Notes from Windward: #68
Irrigating the Fruit Trees
Jen uses a simple technique to help the new trees
Over the past few years, we've been focusing on getting our silvaculture program going forward since part of our goal is to use trees as a no-till way to produce food, fuel and fiber. Each year we've planted a few fruit trees, but this year we've put in more than a dozen new trees--chestnuts, English walnuts, plums and cherries. Two of our new chestnut trees are more than six feet tall and came as gifts, but others are the result of work done last fall by Lindsay who gathered chestnuts to overwinter and germinate this spring. As a result of the success of her work, we're looking forward to gathering black walnuts this fall for planting next spring.
Back when we started developing Windward, we lost most of the bare root trees we planted, but over time we learned better ways such as giving them a few months in a five gallon bucket in Vermadise to regain their strength before moving them to their final location. So far, the main challenge has been to find ways to enable the newly planted trees to survive our summer dry season. This summer Jen took on the role of Water Master and has conscientously worked with the young trees to ensure that they had the regular and sufficient supply of water they needed to get established. Her work has made a huge difference, and our young trees are thriving better than ever before.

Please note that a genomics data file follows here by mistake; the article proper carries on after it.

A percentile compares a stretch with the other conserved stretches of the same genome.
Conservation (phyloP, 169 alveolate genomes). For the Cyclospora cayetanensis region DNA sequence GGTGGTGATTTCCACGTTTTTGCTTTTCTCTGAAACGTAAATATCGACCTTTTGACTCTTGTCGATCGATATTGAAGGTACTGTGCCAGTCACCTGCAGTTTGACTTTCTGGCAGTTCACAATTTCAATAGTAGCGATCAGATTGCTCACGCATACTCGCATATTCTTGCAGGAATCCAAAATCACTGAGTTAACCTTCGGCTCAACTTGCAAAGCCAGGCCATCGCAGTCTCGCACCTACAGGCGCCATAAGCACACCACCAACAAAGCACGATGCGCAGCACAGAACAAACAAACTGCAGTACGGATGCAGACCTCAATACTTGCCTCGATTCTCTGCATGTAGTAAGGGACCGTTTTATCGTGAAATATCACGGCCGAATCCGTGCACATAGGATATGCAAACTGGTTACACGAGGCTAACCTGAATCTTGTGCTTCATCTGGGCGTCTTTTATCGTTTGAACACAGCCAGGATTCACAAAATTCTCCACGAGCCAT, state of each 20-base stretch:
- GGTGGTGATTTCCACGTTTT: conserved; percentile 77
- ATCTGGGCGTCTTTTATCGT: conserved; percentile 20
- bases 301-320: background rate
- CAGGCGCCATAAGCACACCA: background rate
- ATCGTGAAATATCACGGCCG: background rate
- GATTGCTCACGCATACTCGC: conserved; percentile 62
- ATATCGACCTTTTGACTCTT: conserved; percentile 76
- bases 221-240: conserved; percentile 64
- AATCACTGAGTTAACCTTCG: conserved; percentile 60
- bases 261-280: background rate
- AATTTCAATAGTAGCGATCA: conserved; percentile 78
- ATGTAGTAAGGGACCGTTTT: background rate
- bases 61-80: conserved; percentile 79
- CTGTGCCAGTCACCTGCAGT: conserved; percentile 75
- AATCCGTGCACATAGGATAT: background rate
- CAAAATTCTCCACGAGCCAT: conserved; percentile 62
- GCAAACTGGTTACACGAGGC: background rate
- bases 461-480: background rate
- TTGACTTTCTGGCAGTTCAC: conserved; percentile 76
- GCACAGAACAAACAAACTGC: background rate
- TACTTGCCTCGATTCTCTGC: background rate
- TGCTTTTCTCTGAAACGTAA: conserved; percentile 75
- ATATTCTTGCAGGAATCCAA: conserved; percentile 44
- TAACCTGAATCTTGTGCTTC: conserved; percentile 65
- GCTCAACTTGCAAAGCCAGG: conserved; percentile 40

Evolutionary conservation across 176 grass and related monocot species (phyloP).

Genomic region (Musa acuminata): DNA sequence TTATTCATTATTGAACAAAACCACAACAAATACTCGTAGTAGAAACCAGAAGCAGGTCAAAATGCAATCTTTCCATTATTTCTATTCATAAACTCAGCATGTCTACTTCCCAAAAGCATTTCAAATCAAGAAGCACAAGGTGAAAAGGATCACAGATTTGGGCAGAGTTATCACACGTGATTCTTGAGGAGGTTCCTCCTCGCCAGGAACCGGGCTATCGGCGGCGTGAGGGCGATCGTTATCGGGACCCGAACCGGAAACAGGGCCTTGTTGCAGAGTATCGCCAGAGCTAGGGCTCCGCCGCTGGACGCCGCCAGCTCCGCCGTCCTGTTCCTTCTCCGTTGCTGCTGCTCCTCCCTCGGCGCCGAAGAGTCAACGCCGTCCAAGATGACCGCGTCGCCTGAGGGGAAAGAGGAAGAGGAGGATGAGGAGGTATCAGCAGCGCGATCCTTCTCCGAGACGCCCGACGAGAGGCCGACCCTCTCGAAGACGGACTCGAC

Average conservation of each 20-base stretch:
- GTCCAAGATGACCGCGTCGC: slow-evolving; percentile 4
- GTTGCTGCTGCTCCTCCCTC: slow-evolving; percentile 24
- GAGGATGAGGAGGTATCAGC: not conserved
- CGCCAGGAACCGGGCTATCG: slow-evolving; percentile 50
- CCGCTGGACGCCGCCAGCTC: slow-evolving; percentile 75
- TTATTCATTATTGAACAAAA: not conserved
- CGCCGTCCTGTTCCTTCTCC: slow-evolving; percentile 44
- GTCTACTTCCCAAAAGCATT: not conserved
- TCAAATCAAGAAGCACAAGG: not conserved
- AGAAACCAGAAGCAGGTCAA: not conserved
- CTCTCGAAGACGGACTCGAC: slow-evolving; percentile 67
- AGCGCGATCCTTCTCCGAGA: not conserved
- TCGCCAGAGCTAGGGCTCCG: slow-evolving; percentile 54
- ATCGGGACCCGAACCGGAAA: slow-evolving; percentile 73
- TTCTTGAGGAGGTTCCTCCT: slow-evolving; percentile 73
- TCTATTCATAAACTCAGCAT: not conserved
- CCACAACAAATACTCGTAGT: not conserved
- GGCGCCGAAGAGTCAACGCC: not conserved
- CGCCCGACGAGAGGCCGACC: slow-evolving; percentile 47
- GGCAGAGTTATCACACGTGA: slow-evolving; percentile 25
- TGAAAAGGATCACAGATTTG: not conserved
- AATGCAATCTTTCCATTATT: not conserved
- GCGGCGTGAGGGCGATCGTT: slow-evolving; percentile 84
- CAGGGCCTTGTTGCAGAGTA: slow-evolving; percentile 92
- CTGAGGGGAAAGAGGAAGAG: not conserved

The thirst for water is hard to quench as the summer becomes progressively hotter and drier during the middle hours of the day. However, our community (plants and livestock included) are very dependent upon this resource with its temporal and geographic limitations. In striving to use our water most efficiently, we devised a management technique for some of our especially water-intensive residents: the fruit trees.
It used to be that I would drag the running hose to the cherry tree at the top of the hill, skim through a book or finish a chore for five or ten minutes, return to the hose and drag it to the next tree. This method was problematic because the trees received inconsistent and unknown amounts of water from one day to the next, which made it difficult to manage our water resources. In addition, the water inundated the hole quickly, causing it to puddle and sometimes runoff around the burm. Clearly, we needed a new plan.
Our recently improved irrigation system relies on a rather primitive technology, that is, buckets. I drilled 1/8 inch holes in the bottoms of 5 gallon buckets and placed one at approximately the drip line of each of the 14 fruit trees. Now when I water, I just fill each bucket to the brim and let the water drain slowly through the small hole in the bottom.
The original watering system was unreliable in the sense that the trees were receiving an unknown amount of water from a running hose. The new system, however, is more practical because we know exactly how much of our resource to reserve for the trees. Therefore, we can better manage our water usage elsewhere and, provided that the water table doesnít drop too low, be confident that the trees will still have an adequate supply. What Iíve learned is that good information is necessary for good management practices.
Notes From Windward - Index - Vol. 68